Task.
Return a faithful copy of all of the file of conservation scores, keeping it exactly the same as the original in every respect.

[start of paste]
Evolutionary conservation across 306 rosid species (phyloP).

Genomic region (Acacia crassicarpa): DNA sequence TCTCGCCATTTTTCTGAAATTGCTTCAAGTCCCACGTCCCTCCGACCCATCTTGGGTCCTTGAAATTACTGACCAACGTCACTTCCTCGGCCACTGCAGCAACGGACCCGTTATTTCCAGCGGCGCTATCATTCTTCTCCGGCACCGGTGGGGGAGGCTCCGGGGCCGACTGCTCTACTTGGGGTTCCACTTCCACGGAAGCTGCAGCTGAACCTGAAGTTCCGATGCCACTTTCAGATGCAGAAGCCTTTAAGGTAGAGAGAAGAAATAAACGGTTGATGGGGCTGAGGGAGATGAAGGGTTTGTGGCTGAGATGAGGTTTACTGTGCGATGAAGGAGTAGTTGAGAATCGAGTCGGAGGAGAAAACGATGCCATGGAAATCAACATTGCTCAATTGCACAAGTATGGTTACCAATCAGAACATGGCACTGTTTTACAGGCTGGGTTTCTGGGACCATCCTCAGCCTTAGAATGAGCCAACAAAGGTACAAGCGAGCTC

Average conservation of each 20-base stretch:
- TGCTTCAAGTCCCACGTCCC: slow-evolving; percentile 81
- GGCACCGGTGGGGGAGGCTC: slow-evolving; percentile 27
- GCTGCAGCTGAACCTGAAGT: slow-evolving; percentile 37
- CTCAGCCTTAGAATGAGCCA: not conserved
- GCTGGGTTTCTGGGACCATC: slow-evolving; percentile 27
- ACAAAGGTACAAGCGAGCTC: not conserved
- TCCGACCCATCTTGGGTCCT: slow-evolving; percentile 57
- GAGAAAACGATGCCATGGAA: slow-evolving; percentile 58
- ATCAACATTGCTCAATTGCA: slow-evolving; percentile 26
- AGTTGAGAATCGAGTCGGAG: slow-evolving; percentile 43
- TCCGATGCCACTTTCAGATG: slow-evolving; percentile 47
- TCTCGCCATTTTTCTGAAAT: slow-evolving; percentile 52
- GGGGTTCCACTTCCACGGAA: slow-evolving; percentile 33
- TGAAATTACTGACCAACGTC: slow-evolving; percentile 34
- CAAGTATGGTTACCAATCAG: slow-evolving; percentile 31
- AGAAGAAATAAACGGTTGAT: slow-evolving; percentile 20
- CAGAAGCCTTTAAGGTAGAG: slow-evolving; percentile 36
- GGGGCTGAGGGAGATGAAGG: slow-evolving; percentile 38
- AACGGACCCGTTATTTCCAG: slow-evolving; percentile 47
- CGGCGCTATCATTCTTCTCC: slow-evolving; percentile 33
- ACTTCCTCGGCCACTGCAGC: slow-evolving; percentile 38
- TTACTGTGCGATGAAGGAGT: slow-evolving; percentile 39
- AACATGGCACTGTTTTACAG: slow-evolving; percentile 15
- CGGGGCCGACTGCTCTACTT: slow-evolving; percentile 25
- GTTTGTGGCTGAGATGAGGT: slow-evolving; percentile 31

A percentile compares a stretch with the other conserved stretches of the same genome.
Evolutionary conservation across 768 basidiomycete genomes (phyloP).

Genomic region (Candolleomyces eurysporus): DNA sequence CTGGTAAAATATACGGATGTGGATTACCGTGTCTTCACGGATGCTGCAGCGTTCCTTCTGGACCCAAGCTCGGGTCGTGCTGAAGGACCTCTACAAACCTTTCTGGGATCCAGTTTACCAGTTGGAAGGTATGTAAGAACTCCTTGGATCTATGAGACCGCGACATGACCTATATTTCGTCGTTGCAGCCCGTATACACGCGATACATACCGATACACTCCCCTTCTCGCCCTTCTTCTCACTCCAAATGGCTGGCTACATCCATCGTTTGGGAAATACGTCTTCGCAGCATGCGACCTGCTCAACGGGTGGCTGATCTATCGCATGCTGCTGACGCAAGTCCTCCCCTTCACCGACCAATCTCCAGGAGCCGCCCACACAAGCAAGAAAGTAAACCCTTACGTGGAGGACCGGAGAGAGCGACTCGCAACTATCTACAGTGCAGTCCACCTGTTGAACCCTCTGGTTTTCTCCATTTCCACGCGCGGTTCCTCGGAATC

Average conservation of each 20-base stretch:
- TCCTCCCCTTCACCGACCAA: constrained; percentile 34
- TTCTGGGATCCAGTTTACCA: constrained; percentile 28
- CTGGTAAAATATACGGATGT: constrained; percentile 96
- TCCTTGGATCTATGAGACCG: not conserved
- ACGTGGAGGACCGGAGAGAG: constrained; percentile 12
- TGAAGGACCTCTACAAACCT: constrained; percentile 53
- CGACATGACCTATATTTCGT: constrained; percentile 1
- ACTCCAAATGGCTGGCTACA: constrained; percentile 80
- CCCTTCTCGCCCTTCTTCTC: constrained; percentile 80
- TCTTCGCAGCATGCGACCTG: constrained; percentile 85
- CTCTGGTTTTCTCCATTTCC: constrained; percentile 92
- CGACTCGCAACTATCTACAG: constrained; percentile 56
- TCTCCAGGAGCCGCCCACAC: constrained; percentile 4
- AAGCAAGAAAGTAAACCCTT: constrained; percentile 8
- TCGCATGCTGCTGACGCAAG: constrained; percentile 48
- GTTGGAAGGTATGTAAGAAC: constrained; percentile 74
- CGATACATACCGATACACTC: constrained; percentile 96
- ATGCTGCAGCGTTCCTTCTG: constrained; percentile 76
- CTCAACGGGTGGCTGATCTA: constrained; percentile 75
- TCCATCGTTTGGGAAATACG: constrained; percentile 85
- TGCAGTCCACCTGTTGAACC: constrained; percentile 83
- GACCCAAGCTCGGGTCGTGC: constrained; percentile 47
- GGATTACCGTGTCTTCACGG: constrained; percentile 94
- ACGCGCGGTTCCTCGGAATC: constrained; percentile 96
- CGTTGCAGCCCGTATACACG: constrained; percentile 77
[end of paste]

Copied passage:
Evolutionary conservation across 306 rosid species (phyloP).

Genomic region (Acacia crassicarpa): DNA sequence TCTCGCCATTTTTCTGAAATTGCTTCAAGTCCCACGTCCCTCCGACCCATCTTGGGTCCTTGAAATTACTGACCAACGTCACTTCCTCGGCCACTGCAGCAACGGACCCGTTATTTCCAGCGGCGCTATCATTCTTCTCCGGCACCGGTGGGGGAGGCTCCGGGGCCGACTGCTCTACTTGGGGTTCCACTTCCACGGAAGCTGCAGCTGAACCTGAAGTTCCGATGCCACTTTCAGATGCAGAAGCCTTTAAGGTAGAGAGAAGAAATAAACGGTTGATGGGGCTGAGGGAGATGAAGGGTTTGTGGCTGAGATGAGGTTTACTGTGCGATGAAGGAGTAGTTGAGAATCGAGTCGGAGGAGAAAACGATGCCATGGAAATCAACATTGCTCAATTGCACAAGTATGGTTACCAATCAGAACATGGCACTGTTTTACAGGCTGGGTTTCTGGGACCATCCTCAGCCTTAGAATGAGCCAACAAAGGTACAAGCGAGCTC

Average conservation of each 20-base stretch:
- TGCTTCAAGTCCCACGTCCC: slow-evolving; percentile 81
- GGCACCGGTGGGGGAGGCTC: slow-evolving; percentile 27
- GCTGCAGCTGAACCTGAAGT: slow-evolving; percentile 37
- CTCAGCCTTAGAATGAGCCA: not conserved
- GCTGGGTTTCTGGGACCATC: slow-evolving; percentile 27
- ACAAAGGTACAAGCGAGCTC: not conserved
- TCCGACCCATCTTGGGTCCT: slow-evolving; percentile 57
- GAGAAAACGATGCCATGGAA: slow-evolving; percentile 58
- ATCAACATTGCTCAATTGCA: slow-evolving; percentile 26
- AGTTGAGAATCGAGTCGGAG: slow-evolving; percentile 43
- TCCGATGCCACTTTCAGATG: slow-evolving; percentile 47
- TCTCGCCATTTTTCTGAAAT: slow-evolving; percentile 52
- GGGGTTCCACTTCCACGGAA: slow-evolving; percentile 33
- TGAAATTACTGACCAACGTC: slow-evolving; percentile 34
- CAAGTATGGTTACCAATCAG: slow-evolving; percentile 31
- AGAAGAAATAAACGGTTGAT: slow-evolving; percentile 20
- CAGAAGCCTTTAAGGTAGAG: slow-evolving; percentile 36
- GGGGCTGAGGGAGATGAAGG: slow-evolving; percentile 38
- AACGGACCCGTTATTTCCAG: slow-evolving; percentile 47
- CGGCGCTATCATTCTTCTCC: slow-evolving; percentile 33
- ACTTCCTCGGCCACTGCAGC: slow-evolving; percentile 38
- TTACTGTGCGATGAAGGAGT: slow-evolving; percentile 39
- AACATGGCACTGTTTTACAG: slow-evolving; percentile 15
- CGGGGCCGACTGCTCTACTT: slow-evolving; percentile 25
- GTTTGTGGCTGAGATGAGGT: slow-evolving; percentile 31

A percentile compares a stretch with the other conserved stretches of the same genome.
Evolutionary conservation across 768 basidiomycete genomes (phyloP).

Genomic region (Candolleomyces eurysporus): DNA sequence CTGGTAAAATATACGGATGTGGATTACCGTGTCTTCACGGATGCTGCAGCGTTCCTTCTGGACCCAAGCTCGGGTCGTGCTGAAGGACCTCTACAAACCTTTCTGGGATCCAGTTTACCAGTTGGAAGGTATGTAAGAACTCCTTGGATCTATGAGACCGCGACATGACCTATATTTCGTCGTTGCAGCCCGTATACACGCGATACATACCGATACACTCCCCTTCTCGCCCTTCTTCTCACTCCAAATGGCTGGCTACATCCATCGTTTGGGAAATACGTCTTCGCAGCATGCGACCTGCTCAACGGGTGGCTGATCTATCGCATGCTGCTGACGCAAGTCCTCCCCTTCACCGACCAATCTCCAGGAGCCGCCCACACAAGCAAGAAAGTAAACCCTTACGTGGAGGACCGGAGAGAGCGACTCGCAACTATCTACAGTGCAGTCCACCTGTTGAACCCTCTGGTTTTCTCCATTTCCACGCGCGGTTCCTCGGAATC

Average conservation of each 20-base stretch:
- TCCTCCCCTTCACCGACCAA: constrained; percentile 34
- TTCTGGGATCCAGTTTACCA: constrained; percentile 28
- CTGGTAAAATATACGGATGT: constrained; percentile 96
- TCCTTGGATCTATGAGACCG: not conserved
- ACGTGGAGGACCGGAGAGAG: constrained; percentile 12
- TGAAGGACCTCTACAAACCT: constrained; percentile 53
- CGACATGACCTATATTTCGT: constrained; percentile 1
- ACTCCAAATGGCTGGCTACA: constrained; percentile 80
- CCCTTCTCGCCCTTCTTCTC: constrained; percentile 80
- TCTTCGCAGCATGCGACCTG: constrained; percentile 85
- CTCTGGTTTTCTCCATTTCC: constrained; percentile 92
- CGACTCGCAACTATCTACAG: constrained; percentile 56
- TCTCCAGGAGCCGCCCACAC: constrained; percentile 4
- AAGCAAGAAAGTAAACCCTT: constrained; percentile 8
- TCGCATGCTGCTGACGCAAG: constrained; percentile 48
- GTTGGAAGGTATGTAAGAAC: constrained; percentile 74
- CGATACATACCGATACACTC: constrained; percentile 96
- ATGCTGCAGCGTTCCTTCTG: constrained; percentile 76
- CTCAACGGGTGGCTGATCTA: constrained; percentile 75
- TCCATCGTTTGGGAAATACG: constrained; percentile 85
- TGCAGTCCACCTGTTGAACC: constrained; percentile 83
- GACCCAAGCTCGGGTCGTGC: constrained; percentile 47
- GGATTACCGTGTCTTCACGG: constrained; percentile 94
- ACGCGCGGTTCCTCGGAATC: constrained; percentile 96
- CGTTGCAGCCCGTATACACG: constrained; percentile 77